(I told you so!)
If you have an infant in China and you’re using baby formula, then this is for you.
After the 2008 melamine milk powder scandal, in which several infants died and hundreds of thousands were harmed by drinking melamine-tainted baby formula, we heard other foreigners multiple times say, “Now’s the best time buy Chinese milk powder — it’s never been safer.” Thankfully, we knew better.
That kind of thinking is what Chinese people call “using foreign thinking to understand China” — in other words: wrong. Now in 2010 it’s all over the news that 170 tons of unsafe milk powder products that were supposed to be destroyed in the wake of the 2008 scandal were simply repackaged and put back on store shelves. Melamine is an industrial chemical used in plastics and adhesives that also creates false, boosted protein readings on quality tests of watered-down milk powder solutions so that they don’t appear diluted. It also causes kidney stones and kidney failure. Despite the very public scandal, people knowingly repackaged and resold a product that they knew was lethal. Silly foreigners; “you laowais can’t understand China.”
It’s not a matter of being overly cynical about the priorities of China’s highest leaders. The system is broken, or rather, it was never designed to protect and empower individuals and the public in the first place (just the opposite; it was designed to empower the rulers at the expense of the people). Even if high-level leaders have good intentions they simply can’t adequately enforce these kinds of policies. In response to a major international scandal in which babies died, hundreds of thousands were harmed and the public was outraged, they executed a dairy farmer and a salesman, shuffled the responsible gov. officials around, and obviously failed to remove 170 tons of the stuff that caused the damage in the first place. (Those ‘disgraced’ officials are now back in same-level or higher positions.)
It borders on irresponsible, in my opinion, to trust the Chinese system more than you have to. Thankfully, when it comes to baby formula, trusting the system is unnecessary.
Breast milk is best, of course, but if you live in China and your baby needs formula, æ€Žä¹ˆåŠžï¼Ÿ
When we need baby formula, we use TÃ¡obÇŽo to get imported name-brand Dutch formula (inspected by our Dutch friends) for the same price or cheaper than what’s on the store shelves in China. No doubt it includes ingredients made in China, but Dutch babies haven’t gotten kidney stones from baby formula yet.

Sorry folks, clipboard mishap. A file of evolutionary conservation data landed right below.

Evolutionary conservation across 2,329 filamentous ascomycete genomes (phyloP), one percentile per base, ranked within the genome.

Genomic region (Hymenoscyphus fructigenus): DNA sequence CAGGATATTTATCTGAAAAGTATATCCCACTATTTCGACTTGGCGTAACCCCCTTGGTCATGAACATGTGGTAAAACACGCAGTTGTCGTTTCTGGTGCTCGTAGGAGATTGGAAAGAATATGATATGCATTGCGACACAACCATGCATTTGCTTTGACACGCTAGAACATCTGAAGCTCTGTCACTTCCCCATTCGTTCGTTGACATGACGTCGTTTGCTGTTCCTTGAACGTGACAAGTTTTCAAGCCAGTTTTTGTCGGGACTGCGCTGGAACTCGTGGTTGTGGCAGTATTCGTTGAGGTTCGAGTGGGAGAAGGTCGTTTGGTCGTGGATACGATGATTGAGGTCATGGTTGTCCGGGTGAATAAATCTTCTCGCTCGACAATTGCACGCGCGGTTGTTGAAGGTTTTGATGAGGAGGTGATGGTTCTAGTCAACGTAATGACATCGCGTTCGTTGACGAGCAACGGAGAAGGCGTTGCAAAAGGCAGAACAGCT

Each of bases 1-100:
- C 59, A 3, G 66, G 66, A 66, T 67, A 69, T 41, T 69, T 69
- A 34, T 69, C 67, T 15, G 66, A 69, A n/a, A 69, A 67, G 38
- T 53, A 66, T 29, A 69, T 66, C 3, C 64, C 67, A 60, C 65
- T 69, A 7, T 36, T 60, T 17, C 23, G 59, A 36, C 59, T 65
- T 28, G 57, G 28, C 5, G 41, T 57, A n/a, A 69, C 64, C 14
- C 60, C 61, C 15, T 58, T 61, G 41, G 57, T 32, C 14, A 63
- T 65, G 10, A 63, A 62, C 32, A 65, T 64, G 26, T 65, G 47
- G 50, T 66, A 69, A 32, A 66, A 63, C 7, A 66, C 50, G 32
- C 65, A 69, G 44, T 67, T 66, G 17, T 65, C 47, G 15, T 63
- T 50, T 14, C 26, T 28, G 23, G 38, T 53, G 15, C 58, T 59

Taobao.com is the cuter, blinkier, Chinese eBay. Some of your Chinese friends or co-workers most likely have accounts. My Chinese co-workers used to shop on TÃ¡obÇŽo all day before the company blocked the site. Get someone to order imported formula for you or open your own account (opening an account requires Chinese and TÃ¡obÇŽo accounts can be complicated, even for locals).
*Special tip: The first time you order from a vendor on Taobao.com, order a small amount so you can check the product closely to see if anything looks suspicious. You can get fake stuff on Taobao just as easily as anywhere else. If it checks out, you’re good to go! The vendor we use is here.
**Warning: This is not foolproof! By ordering off TÃ¡obÇŽo you’re trusting your ability to spot a fake product. Some fakes can be very well done. Be extremely careful. Ordering imported formula from Taobao is no guarantee, it’s just significantly better odds than domestic formula, imo. For a safer and only slightly more expensive option, see the first and fifth comments below.
If anyone has any other baby-formula-in-China advice, please let us know in the comments!
(This is the first in a series; several more are cued up, in no particular order. We have a baby, so as we discover the tricks of the trade in China, we’ll share them here.)
Other foreign baby in China essentials: